For those who considered his constant monitoring of press excesses an irritant, the good news was that the Labour MP Clive Soley had decided to stand down at the next general election. Now, for that same, defensive, coterie, here's the bad news: although bowing out of his Ealing, Acton and Shepherd's Bush London constituency after 25 years in the Commons, Soley will not be suspending the vigilance with which he studies newspapers and those who run them. From a base yet to be decided, he'll be as irritating as ever.
Although often disagreeing with his views on how the press should be disciplined to ensure accuracy and prevent unwarranted intrusion, I believe that, as a self-appointed watchdog, Soley has been good for the industry. The knowledge that blatant editorial misbehaviour was likely to be met by condemnation from within Parliament helped no end to concentrate the minds of those chancers for whom the Press Complaints Commission's code of practice was seen as an obstacle to be circumvented by any means possible.
Soley believes standards have improved, although he remains convinced that there should be some form of statutory control to ensure that miscreants pay for wilful flaunting of the rules. I do not. Allowing the political or legal systems to influence the press would be like putting foxes in charge of the chicken coop. But I do believe newspapers must be seen to make strenuous efforts to rescue a tattered reputation.
That's why I was especially interested, when we met at Labour's Brighton conference, to hear Soley's latest wheezes for helping those with genuine grievances obtain redress from offending newspapers. To begin with, he thinks every national paper or group should appoint a readers' editor to deal with complaints and inaccuracies, and that the position should be ring-fenced, making interference from the editor - or delivery of a P45 - prohibited. Then he advocates the prominent publication, in every copy of our papers, of the name of the editor and of the readers' editor, together with contact information.
The second of Soley's suggestions seems straightforward enough. Many regional papers and most of those published in the United States already supply such information, often below a reproduction of the masthead on the editorial page.
As for the appointment of a readers' editor, or ombudsman, it is astonishing how sluggish some titles have been in responding to a Guardian initiative designed to convince disgruntled readers that their complaints would not be dispatched promptly to the waste basket. There has been a useful by-product, too, in that some columns of correction and clarification have themselves become an entertaining feature.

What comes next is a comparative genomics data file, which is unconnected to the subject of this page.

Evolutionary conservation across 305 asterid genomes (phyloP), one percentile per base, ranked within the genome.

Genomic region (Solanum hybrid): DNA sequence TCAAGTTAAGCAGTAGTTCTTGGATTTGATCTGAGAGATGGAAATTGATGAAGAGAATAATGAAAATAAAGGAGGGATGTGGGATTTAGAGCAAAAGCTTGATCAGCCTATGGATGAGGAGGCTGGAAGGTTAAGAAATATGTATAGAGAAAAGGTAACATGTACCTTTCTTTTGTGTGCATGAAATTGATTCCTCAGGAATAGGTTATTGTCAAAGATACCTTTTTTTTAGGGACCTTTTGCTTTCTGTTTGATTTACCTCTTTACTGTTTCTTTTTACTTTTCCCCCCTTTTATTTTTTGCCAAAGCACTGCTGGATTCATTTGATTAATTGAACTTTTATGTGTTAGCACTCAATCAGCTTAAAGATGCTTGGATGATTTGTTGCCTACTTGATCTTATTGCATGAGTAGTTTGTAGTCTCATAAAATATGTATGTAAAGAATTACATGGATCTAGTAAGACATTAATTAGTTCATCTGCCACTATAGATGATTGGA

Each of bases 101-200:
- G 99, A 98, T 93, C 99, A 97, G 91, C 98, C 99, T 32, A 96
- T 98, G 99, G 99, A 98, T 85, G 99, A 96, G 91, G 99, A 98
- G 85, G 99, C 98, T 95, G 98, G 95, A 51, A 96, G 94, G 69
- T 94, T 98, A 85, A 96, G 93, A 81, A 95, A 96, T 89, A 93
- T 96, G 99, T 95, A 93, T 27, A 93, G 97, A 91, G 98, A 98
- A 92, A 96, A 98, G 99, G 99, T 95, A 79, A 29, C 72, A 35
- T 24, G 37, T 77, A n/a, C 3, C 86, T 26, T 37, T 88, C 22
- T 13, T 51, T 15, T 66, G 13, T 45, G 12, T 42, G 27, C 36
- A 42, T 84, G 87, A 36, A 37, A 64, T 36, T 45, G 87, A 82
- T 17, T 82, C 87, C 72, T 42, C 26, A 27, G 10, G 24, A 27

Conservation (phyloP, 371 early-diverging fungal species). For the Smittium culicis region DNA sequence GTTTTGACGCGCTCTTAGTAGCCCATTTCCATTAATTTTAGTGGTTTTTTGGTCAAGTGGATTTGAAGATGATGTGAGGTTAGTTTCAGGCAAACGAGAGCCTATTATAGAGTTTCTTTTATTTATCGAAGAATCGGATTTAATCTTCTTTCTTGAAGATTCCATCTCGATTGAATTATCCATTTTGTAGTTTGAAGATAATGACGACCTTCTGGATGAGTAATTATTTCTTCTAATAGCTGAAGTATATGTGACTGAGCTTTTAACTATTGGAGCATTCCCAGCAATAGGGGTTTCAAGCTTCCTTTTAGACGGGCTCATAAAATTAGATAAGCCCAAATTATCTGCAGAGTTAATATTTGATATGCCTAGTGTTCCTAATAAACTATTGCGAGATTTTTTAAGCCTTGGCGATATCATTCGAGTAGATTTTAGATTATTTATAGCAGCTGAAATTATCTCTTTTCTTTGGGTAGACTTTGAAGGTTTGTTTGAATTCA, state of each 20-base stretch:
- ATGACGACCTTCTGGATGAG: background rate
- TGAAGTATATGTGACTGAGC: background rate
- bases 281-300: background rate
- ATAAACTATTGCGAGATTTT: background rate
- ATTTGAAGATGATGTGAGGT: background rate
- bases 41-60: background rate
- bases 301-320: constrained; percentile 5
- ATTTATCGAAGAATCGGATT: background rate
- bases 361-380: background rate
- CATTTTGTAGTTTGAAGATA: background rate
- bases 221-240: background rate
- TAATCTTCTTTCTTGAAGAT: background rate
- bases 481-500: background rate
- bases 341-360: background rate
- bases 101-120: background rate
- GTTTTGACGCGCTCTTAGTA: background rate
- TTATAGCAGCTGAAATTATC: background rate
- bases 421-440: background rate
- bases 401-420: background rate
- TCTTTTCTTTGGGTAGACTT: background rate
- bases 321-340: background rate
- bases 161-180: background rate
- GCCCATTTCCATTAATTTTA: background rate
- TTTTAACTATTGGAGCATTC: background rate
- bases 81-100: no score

At this newspaper, Guy Keleny, the letters editor, deals with complaints and inaccuracies and writes such a column. But the arrangements of the rest range from the dedicated role of Ian Mayes, at The Guardian, to part-time ambulance chasers without time or proper remit.
As for editors being unable to control or remove their readers' editors, only Mayes has such a guarantee of autonomy. But, as Soley readily acknowledges, the unique structure of The Guardian, controlled by an independent trust, enables the company more easily to offer the facility. Elsewhere, Soley's concept is complicated by editors who might resent a member of staff with so much power, and financial restraints that preclude the creation of a full-time post.
Yet I suspect that, eventually, all papers will see the advantages of a one-person rapid-response unit. That editors would no longer have Soley snapping around their heels is just one of them.
Losing libel cases is good for the law
A cluster of newspaper and broadcasting groups have united (a rare occurrence) to demand changes in rules regarding no-win, no-fee arrangements in libel cases.
On the surface, at least, the 13 media organisations lobbying the Government over what they see as pernicious deals with lawyers seem to have a good case. Conditional fee agreements (CFAs) are those where our legal friends are paid nothing if they lose, but can claim more than their normal fees if the case is won. In libel cases, this sometimes means a 100 per cent "success fee" to be paid by the losing side. Such a potential financial drubbing is putting "intolerable pressure" on media groups to settle cases they normally would fight.
That lawyers' fees are often "wildly disproportionate to the damages recoverable" will come as no surprise to anyone. But my learned friend Geoffrey Bindman, a libel advocate of great skill and experience, points out that the matter is more complex than at first it seems.
Lawyers need to be encouraged to take on cases which they may lose, says Bindman. And newspaper groups who are the defendants can avoid problems to a large extent by, instead of fighting weak cases, correcting their errors and settling quickly before large costs are incurred.
If the papers could unite to improve standards of accuracy and fairplay, they'd be quids-in.
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